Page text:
The Temple itself consisted of areas of increasing holiness. Outermost was the court of the Gentiles, which anyone could enter. Proceeding farther in, one reached the court of the (Jewish) women, the court of the (Jewish) men, and finally the holy of holies—entered only by the high priest on the Day of Atonement. Participation in the Temple was open to everyone: women could make offerings, as Jesus' account of the widow's offering (Mark 12.42–43 ) and Josephus's narrative of Queen Helena of Adiabene, the proselyte, clearly indicate.

For Jewish groups, the Temple had diverse meanings. Some Sadducees, who were priests, saw it as their livelihood; when the Temple was destroyed in 70 CE, the priestly Sadducees for all practical purposes lost their public role and disappeared. For the Pharisees, it provided the model of holiness which they then extended to the home; after 70, members of this group clung to the hope for the Temple's reconstruction while at the same time claiming that deeds of loving-kindness took the place of sacrifice. For the authors of one of the Dead Sea Scrolls, the “Temple Scroll,” a new Temple would replace the corrupt present one. Early Christians presented Jesus as disrupting the Temple's daily activities, and although Jesus' Jewish followers remained involved with Temple worship, Christian theology eventually replaced Temple sacrifice with the sacrifice of Jesus, a shift articulated in the letter to the Hebrews. Thus, with the exception of the Sadducean priests, the various Jewish groups of the final centuries BCE and the first centuries CE were prepared to continue their worship apart from the Temple.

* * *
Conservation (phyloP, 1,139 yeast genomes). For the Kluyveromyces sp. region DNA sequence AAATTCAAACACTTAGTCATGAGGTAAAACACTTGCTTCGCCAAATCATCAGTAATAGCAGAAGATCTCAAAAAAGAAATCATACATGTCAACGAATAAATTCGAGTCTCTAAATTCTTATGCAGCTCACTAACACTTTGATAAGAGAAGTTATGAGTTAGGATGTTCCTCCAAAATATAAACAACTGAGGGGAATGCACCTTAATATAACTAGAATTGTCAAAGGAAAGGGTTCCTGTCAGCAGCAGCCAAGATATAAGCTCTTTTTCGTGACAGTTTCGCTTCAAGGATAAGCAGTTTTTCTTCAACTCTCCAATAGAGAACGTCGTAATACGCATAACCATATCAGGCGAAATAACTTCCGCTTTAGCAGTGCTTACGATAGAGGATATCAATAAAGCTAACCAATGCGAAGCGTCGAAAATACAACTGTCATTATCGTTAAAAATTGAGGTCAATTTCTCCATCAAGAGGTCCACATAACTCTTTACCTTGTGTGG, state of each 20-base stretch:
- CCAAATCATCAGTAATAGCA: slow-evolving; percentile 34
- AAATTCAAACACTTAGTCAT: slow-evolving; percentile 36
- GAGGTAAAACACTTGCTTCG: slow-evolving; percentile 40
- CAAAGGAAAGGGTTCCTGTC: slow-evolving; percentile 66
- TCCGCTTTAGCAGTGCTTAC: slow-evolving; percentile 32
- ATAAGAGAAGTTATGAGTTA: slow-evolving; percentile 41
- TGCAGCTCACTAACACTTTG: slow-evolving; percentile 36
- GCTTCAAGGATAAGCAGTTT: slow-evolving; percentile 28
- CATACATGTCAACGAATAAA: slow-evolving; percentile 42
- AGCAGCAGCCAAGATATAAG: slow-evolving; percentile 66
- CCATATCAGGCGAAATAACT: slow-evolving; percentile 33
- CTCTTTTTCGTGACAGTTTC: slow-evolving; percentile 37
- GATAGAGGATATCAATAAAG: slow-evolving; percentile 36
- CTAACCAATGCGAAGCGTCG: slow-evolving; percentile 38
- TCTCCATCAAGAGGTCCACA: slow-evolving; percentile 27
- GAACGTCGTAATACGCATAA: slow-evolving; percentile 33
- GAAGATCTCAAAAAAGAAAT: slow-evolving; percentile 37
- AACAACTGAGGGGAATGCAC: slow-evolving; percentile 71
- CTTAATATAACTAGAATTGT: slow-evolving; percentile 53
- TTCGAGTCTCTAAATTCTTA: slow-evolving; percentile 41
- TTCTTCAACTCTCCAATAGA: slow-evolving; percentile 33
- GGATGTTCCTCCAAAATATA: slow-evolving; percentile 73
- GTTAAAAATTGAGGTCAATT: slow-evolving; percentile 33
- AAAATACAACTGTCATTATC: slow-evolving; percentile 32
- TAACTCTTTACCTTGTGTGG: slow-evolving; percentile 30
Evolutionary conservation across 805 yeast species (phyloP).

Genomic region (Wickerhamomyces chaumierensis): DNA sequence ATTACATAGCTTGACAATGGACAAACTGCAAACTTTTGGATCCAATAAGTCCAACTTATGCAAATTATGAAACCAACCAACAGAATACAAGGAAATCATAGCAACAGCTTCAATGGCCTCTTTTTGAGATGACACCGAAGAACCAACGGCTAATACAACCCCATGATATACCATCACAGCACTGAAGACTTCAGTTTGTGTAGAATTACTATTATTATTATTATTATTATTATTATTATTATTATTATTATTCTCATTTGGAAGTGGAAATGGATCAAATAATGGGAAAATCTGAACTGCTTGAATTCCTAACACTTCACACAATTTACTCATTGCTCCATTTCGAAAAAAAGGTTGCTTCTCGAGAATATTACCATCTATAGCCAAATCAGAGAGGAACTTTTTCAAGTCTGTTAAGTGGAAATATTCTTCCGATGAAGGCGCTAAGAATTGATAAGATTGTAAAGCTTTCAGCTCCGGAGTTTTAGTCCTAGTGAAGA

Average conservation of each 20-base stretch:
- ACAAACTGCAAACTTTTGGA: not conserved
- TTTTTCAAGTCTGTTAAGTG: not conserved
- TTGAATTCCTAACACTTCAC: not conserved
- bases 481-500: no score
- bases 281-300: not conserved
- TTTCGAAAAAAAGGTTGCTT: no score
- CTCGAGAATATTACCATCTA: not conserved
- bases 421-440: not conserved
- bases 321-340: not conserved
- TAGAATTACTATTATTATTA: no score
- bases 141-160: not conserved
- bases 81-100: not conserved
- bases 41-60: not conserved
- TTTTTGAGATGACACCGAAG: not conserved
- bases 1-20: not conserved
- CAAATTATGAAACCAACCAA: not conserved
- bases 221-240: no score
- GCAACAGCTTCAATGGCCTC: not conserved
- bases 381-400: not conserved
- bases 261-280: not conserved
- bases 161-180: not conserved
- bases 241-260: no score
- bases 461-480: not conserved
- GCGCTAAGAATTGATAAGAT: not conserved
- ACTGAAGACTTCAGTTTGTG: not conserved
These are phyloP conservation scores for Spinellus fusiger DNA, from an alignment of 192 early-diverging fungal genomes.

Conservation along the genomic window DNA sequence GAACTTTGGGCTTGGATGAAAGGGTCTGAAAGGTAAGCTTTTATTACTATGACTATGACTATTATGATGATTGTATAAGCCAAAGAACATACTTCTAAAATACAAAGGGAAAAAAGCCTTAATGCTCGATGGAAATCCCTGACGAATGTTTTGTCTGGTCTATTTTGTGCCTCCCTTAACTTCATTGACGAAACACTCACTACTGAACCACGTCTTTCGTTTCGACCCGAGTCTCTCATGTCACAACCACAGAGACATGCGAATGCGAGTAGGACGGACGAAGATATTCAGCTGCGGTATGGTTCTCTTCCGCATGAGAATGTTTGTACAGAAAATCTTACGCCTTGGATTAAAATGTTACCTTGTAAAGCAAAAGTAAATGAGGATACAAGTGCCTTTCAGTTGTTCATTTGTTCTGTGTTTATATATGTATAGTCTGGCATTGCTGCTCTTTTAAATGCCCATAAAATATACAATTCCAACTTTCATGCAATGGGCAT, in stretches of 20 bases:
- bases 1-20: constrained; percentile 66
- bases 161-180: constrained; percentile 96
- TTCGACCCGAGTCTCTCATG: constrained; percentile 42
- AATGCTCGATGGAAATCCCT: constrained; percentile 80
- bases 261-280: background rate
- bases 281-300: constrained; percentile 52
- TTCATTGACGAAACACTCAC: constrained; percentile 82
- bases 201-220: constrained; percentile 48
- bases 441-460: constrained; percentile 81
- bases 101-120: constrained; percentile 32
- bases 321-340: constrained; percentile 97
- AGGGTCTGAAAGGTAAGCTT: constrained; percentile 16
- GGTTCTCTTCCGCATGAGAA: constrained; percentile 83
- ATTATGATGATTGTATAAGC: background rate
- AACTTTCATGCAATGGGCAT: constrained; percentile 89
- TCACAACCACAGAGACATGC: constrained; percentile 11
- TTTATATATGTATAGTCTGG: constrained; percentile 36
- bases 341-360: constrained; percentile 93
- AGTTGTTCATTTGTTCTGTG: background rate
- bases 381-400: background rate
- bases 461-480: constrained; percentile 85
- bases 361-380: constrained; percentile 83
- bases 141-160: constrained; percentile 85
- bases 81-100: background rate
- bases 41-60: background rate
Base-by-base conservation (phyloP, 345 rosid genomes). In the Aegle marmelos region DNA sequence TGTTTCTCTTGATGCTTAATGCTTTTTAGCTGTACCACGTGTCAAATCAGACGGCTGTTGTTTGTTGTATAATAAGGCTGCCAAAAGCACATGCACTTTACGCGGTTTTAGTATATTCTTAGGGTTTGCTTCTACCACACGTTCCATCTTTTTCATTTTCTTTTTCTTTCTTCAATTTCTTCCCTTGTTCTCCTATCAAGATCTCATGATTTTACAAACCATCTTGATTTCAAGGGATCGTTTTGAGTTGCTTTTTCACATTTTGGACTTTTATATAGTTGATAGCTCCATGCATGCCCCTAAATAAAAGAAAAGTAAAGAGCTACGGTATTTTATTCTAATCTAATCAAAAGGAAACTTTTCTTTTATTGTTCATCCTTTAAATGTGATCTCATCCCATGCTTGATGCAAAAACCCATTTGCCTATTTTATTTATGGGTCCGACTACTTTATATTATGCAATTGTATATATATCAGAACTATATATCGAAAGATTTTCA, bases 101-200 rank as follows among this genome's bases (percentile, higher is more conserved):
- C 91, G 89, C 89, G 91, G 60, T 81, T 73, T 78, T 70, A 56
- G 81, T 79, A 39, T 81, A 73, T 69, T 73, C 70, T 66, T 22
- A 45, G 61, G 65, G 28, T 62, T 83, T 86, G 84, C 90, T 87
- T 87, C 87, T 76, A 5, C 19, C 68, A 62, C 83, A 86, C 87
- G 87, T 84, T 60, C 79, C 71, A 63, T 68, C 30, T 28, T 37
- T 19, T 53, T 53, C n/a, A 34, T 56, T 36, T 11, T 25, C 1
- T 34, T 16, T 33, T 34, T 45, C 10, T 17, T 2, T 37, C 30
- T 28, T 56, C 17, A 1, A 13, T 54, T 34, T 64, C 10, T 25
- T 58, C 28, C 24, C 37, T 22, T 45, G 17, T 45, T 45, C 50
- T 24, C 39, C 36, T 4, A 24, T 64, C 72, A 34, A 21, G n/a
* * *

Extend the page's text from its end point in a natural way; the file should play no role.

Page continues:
Because the Temple was a place of sacrifice, it was also a place of sanctification. Worshipers in the Jerusalem Temple, as in most temples of Greco-Roman antiquity, had to be in a state of ritual purity before entering the sacred precincts. The Temple courts were therefore inappropriate places for men who had just had an emission of semen, or for women who were menstruating. Such traditions—many of the regulations are outlined in Leviticus and Numbers—concern the sanctity of the site, not the sinfulness of the person. To menstruate was not sinful, and sexual intercourse was mandated by God's command to “be fruitful and multiply.” Many Temple-based purity regulations were extended to their homes by several communities of Jews, and each group determined both which rules to emphasize and how to interpret them. For example, havurah (fellowship) groups insisted on eating only food that was scrupulously tithed and prepared. For the majority of Jews during the early Roman period, however, purity concerns such as restrictions on menstruants or ejaculants were not emphasized; apart from the Temple, there was little need to maintain a state of ritual purity.